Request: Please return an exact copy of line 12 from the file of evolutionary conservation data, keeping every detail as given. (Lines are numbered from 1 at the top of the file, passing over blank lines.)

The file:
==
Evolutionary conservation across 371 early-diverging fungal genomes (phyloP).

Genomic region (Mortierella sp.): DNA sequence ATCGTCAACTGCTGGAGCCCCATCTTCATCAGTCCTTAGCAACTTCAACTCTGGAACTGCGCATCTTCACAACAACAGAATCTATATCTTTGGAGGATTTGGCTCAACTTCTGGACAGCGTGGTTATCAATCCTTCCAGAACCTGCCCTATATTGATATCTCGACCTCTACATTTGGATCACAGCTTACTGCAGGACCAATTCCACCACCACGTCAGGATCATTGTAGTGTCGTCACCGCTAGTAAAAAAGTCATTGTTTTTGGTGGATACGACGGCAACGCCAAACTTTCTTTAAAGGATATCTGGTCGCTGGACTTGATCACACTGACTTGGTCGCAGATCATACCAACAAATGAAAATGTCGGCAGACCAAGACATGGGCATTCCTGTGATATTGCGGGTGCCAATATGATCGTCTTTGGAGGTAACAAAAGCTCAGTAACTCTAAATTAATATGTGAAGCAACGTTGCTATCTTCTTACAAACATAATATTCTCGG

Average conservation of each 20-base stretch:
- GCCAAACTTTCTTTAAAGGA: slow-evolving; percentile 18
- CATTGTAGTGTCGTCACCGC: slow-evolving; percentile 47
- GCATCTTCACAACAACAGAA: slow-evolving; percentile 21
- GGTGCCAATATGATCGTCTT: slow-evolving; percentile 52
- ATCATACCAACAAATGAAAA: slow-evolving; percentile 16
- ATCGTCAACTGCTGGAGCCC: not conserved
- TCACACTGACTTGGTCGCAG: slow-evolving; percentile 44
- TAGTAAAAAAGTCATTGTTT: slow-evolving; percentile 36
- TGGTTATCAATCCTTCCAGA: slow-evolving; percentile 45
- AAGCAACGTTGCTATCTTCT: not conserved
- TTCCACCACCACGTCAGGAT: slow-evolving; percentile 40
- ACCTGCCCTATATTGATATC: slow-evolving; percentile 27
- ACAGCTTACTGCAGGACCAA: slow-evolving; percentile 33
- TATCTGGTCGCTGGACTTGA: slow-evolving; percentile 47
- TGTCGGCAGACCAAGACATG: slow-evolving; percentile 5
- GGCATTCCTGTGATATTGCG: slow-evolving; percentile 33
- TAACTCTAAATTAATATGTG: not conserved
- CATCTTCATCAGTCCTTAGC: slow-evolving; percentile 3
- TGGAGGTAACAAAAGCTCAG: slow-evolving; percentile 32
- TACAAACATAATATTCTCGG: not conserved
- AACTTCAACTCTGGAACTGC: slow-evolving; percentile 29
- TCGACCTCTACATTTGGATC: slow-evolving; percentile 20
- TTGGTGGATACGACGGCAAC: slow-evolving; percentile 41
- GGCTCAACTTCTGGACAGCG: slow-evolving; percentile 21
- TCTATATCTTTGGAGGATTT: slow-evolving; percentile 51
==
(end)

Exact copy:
- TGGTTATCAATCCTTCCAGA: slow-evolving; percentile 45